FOUND IN: Blueberries, turmeric, red grapes, raspberries and herbs such as rosemary, thyme and sage.

WHY: “In animal trials these have been shown to improve the growth of cells in the hippocampus and, in humans, blueberry consumption has been linked to improved spatial memory,” she says. “In one trial, a blueberry supplement (equivalent to around 200g of fresh blueberries) improved performance on a test of short-term memory within an hour. In another, pomegranate anthocyanins boosted memory for up to six weeks after consumption.”

Omega 3 fats

FOUND IN: Oily fish such as salmon, trout, sardines and mackerel.

WHY: “They have consistently been shown to protect memory and promote the growth of new cells in the hippocampus,” adds Kimberley. “Older people who consume very little omega 3 tend to have poorer memories than those who get enough. Try to eat two portions of fish per week, with at least one being oily.”

4. Chew more

Recent studies have brought a whole new meaning to eating ‘mindfully’, demonstrating that chewing over our food could help improve long and short term memory. “There has been a consistent correlation between food texture and memory function,” affirms Kimberley.

“Older adults who have a predominantly soft diet are at greater risk of memory loss and dementia than those who consume a diet with more varied textures.” In fact, it seems you don’t just need to chew at mealtimes to get the benefits. Japanese researchers found that brain activity in the hippocampus increased even when people chewed on gum. It’s thought the action causes us to release insulin, and insulin receptors in the brain may be involved in memory function.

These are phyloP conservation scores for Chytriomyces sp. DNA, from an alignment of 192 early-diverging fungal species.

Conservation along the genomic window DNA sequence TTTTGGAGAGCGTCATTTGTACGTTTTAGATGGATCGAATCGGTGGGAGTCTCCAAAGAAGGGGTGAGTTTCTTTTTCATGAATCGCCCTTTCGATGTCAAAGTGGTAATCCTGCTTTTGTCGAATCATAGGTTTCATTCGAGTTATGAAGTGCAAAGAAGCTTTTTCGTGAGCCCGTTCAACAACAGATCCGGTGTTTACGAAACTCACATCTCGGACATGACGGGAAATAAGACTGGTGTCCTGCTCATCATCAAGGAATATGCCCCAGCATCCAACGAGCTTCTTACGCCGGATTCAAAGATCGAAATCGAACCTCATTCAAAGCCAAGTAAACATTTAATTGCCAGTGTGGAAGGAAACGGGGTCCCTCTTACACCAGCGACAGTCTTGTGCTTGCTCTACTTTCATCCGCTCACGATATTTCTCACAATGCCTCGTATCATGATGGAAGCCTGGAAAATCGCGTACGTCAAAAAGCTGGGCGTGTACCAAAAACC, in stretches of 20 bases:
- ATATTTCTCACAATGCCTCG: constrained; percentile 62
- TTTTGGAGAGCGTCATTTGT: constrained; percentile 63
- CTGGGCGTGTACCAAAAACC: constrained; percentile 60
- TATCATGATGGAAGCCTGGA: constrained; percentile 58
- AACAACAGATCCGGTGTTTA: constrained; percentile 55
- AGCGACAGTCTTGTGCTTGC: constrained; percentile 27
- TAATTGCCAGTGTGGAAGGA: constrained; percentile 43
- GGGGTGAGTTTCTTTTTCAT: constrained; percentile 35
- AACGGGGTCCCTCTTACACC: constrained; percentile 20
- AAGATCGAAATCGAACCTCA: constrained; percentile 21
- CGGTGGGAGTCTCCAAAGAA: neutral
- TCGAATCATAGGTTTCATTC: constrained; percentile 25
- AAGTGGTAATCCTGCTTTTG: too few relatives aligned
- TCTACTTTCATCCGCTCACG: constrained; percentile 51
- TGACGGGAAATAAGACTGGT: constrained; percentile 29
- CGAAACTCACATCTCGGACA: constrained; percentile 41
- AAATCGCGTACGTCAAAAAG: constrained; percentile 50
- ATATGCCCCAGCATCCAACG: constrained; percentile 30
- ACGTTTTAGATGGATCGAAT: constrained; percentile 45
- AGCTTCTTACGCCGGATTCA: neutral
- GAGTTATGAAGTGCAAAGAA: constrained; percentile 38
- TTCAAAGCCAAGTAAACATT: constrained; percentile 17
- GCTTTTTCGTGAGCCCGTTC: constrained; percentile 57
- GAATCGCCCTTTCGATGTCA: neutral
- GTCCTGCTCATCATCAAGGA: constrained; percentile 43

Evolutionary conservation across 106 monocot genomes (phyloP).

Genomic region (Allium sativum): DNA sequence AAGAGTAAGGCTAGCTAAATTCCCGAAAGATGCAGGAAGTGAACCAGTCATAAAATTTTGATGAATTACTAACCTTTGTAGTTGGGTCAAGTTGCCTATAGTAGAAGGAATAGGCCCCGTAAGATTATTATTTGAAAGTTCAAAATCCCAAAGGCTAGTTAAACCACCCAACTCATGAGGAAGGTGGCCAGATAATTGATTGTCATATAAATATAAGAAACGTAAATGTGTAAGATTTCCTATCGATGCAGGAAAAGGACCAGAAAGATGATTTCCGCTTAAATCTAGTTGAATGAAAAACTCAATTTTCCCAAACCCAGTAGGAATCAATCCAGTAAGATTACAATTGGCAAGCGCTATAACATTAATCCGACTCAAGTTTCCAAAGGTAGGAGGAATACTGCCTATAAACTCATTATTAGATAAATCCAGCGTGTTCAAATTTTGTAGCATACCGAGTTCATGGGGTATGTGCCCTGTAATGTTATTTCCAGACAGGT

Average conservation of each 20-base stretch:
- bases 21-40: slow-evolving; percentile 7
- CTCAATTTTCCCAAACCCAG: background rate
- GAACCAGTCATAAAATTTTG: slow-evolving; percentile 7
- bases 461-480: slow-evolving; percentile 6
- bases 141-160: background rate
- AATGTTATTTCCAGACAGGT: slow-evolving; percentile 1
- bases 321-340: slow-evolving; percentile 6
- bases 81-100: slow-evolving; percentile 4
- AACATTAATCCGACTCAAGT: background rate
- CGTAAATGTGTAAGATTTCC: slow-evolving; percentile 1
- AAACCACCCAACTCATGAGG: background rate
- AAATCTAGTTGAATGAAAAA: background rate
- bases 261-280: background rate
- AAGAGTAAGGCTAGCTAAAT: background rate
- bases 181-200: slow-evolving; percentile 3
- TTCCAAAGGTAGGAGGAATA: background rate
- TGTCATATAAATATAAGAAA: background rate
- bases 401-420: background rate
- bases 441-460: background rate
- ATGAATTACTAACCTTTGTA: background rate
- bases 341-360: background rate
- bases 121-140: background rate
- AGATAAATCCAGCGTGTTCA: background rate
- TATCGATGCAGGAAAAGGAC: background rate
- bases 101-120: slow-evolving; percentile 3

5. Get some shut-eye

Just as sleep deprivation has been shown to have a detrimental effect on memory, research suggests a good, regular sleep routine can improve recall. “Studies have shown if we go to sleep after we have learned something, it boosts our memory for that information the next day,” says Dr Jo Taylor, lecturer in psychology at Aston University. “The hippocampus communicates with brain areas that process language, vision, and movement during sleep, allowing new memories to be integrated with our existing knowledge, and become more resistant to interference. “For example, when learning foreign vocabulary, a good night’s sleep (at least seven to nine hours of sleep per night is recommended for 26-64 year olds) can allow us to see commonalities between these words and extract general rules, such as how to form the past tense.”

Show your inbox some love

Get a weekly digest of Health & Wellbeing emailed direct to you.

Next up

Access everything, free!

Unlock the website for exclusive member-only content – all free, all the time. What are you waiting for? Join My Health & Wellbeing today!

Join the club today
Already a member? Log in to not see this again
Join My H&W